Parents of Children with Diabetes, You are My Hero


It’s Diabetes Blog Week!

Today we’re to pick a type of blogger who is different from us and write about how they inspire us.  This is easy for me as I have to say that parents of children with type 1 diabetes inspire me the most. 

I have to start by saying I do not call anyone my “hero” because of how cheesy it sounds.  In this case I make an exception because the truth in this instance outweighs the embarrassment factor.

Maybe it’s because I’m a parent now and understand the amount of heartache involved in parenting- something inconceivable to a non-parent.  I’ve never felt so much joy and anguish in my entire life (and my kids aren’t even two yet)! 

I know all about type 1 by living with it for over 16 years.  Put that knowledge together and what you get is not someone who knows what it’s like to have a child with diabetes, but someone who imagines that being one of the toughest jobs on earth.  I’m seriously amazed at how parents of D kids support each other and share what works and doesn’t work for them.  They share the funny and cute things their kids do and the learning process that they go through.  They share the scary moments and the sadness and worry.  I wish my parents had had the DOC when my sister and I were young and seemingly alone with type 1 diabetes.  My parents did well by taking all the diabetes related challenges in stride but emotional support would have been nice as well as the knowledge that they were not the only ones raising more than one child with type 1 diabetes.  I lived in an interesting household, I think.  I am the oldest and type 1.  Then I have a brother just a year and a half younger.  Then follows a sister, then another sister-who also has type 1 and was diagnosed at age 3.  Then I have another brother, 15 years younger than me.  Not only was there crowd control involved but two really different ages of children with type 1 to deal with.  At the same time my parents were dealing with a teenager with diabetes, they were dealing with a young child with it.  Man, the DOC would have been nice through all that (I imagine). 

Anyway, to you parents of children with diabetes, thank you for showing your amazing strength and unwavering support.  You do something most of the world doesn’t think is too hard and doesn’t understand.  You have to work when other parents get to rest.  You have to worry 24/7.  You have to celebrate tiny victories because you know how relentless tiny bits of bad news comes by way of a glucose meter.  It must be so exhausting. 

When you feel overwhelmed as a parent of a child with diabetes, remember that chances are totally in your favor that they will grow up to be happy and healthy adults.  I didn’t think I would ok at 27 (28 in a few days) and not only am I doing ok,  I’m doing awesome.  So you do what YOU have to do for YOUR kid and I promise there will be easier days ahead when your kid is an adult taking the reigns of management from you and thanking you for your hard work and dedication in getting them there.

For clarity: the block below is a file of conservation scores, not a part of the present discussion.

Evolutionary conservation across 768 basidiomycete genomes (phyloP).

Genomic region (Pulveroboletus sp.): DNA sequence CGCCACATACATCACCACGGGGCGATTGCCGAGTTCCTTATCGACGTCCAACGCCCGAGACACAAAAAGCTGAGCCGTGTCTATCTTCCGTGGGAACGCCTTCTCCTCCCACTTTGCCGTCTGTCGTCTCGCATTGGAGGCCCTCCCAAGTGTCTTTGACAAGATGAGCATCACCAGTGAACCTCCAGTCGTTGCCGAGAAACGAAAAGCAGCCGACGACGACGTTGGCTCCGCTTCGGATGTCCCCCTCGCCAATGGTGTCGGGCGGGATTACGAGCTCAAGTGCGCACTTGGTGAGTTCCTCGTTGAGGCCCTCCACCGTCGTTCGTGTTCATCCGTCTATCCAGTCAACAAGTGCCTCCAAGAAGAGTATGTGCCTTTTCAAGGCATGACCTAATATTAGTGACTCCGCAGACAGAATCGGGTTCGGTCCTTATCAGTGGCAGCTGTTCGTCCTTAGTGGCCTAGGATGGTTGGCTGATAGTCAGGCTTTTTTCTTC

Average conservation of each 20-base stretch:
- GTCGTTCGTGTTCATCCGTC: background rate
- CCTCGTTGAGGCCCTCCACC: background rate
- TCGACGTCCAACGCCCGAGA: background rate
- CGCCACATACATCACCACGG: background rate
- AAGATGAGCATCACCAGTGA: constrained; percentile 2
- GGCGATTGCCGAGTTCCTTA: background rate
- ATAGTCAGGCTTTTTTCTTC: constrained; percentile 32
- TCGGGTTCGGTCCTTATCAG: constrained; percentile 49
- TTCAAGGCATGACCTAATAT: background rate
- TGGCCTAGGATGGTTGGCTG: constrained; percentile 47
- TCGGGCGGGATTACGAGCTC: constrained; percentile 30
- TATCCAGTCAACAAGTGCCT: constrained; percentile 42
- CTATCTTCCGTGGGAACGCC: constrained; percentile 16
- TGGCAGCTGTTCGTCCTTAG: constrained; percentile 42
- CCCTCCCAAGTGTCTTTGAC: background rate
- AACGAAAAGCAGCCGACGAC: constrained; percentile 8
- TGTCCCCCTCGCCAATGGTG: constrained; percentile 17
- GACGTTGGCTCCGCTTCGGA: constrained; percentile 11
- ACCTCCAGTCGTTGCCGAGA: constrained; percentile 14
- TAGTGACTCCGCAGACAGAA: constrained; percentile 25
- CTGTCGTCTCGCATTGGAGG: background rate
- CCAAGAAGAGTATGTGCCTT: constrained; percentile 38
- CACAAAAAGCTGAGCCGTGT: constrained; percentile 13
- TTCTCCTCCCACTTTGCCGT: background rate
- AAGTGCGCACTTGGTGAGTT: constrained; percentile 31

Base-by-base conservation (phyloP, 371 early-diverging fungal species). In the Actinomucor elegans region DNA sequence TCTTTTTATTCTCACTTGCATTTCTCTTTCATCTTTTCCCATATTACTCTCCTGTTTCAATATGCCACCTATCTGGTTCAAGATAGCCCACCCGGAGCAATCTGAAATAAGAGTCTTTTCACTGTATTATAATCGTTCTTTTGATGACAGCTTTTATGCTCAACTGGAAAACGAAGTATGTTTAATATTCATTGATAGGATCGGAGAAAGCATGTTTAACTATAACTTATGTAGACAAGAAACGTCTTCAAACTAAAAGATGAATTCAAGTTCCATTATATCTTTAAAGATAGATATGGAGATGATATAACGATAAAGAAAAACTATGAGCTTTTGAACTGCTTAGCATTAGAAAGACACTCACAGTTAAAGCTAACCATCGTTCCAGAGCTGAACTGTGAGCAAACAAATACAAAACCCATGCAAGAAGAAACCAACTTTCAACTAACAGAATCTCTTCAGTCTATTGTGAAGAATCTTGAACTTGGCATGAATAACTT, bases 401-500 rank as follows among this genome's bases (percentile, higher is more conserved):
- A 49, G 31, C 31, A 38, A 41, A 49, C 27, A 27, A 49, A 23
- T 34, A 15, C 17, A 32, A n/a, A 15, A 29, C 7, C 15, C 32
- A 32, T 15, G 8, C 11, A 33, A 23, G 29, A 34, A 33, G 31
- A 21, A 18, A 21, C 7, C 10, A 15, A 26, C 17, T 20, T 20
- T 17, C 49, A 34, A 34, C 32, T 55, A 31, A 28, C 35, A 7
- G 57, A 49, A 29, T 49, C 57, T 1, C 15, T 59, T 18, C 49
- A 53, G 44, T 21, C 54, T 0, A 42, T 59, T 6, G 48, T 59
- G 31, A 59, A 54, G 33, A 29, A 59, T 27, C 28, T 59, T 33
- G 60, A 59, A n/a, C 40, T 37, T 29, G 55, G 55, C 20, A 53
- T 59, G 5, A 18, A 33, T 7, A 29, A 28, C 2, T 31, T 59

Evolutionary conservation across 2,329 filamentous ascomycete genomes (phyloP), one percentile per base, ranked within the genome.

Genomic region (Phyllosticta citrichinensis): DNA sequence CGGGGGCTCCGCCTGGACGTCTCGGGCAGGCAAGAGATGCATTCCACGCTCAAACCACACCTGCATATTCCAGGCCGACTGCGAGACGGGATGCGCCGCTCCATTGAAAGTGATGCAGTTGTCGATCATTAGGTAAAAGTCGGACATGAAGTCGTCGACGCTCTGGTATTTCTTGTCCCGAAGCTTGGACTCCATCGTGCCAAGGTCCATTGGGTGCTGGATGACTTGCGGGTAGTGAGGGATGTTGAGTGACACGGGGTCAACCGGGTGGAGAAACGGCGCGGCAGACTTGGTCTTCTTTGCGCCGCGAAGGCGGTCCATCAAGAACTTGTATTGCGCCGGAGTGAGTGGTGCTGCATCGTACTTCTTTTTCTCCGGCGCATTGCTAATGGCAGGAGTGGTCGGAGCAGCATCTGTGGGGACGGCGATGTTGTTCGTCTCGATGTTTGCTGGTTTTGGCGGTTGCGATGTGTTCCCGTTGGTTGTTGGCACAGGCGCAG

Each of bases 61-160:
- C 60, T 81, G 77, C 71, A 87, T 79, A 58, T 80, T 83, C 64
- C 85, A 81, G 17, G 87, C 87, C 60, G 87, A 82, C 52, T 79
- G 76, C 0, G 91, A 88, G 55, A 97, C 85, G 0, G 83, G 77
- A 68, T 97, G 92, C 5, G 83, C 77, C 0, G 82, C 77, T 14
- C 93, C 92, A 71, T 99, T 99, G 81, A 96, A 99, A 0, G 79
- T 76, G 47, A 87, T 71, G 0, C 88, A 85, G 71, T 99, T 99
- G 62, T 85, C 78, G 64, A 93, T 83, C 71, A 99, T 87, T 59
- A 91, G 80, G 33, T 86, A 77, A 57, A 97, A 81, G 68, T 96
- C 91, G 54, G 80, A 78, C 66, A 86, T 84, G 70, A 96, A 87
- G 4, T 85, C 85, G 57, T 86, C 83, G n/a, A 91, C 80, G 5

To MY mom and dad:  I didn’t know how hard you had it and now only have an idea.  Thank you for raising two young children with type 1 diabetes all while raising three others, working full-time, giving back to the community, and setting an example to us of strength, commitment, love, and faith.  The main message I take away is that life is not meant to be easy but that doesn’t mean it can’t be full of purpose or meaning, and down right great!

7 thoughts on “Parents of Children with Diabetes, You are My Hero

  1. Reyna

    :) You inspire me Sysy. I love your positive self-talk and the way you view dealing with “D”. Your insight and perspective help us D’Rents immensely. Thank You.

  2. Steve

    I agree with Reyna. Thank you so much for your words of kindness, strength and support. You cannot imagine how helpful they are.

  3. Meri

    THAT is why I love you! You inspire hope in my heart! Reading your posts show me the wonderful future my boys have ahead of them!

    Thank you!

  4. Tamara

    Thank you for the wonderful post. You would understand as many do not. I too have two children with type 1. A 16 year old boy and a 12 year old girl. I also have another 15 year old boy without it and a husband with Type 1. Days can get challenging, especially, with the teenage years. I also enjoyed your post about the drinking and diabetes. This is always a big fear for me. Thanks for sharing your life.

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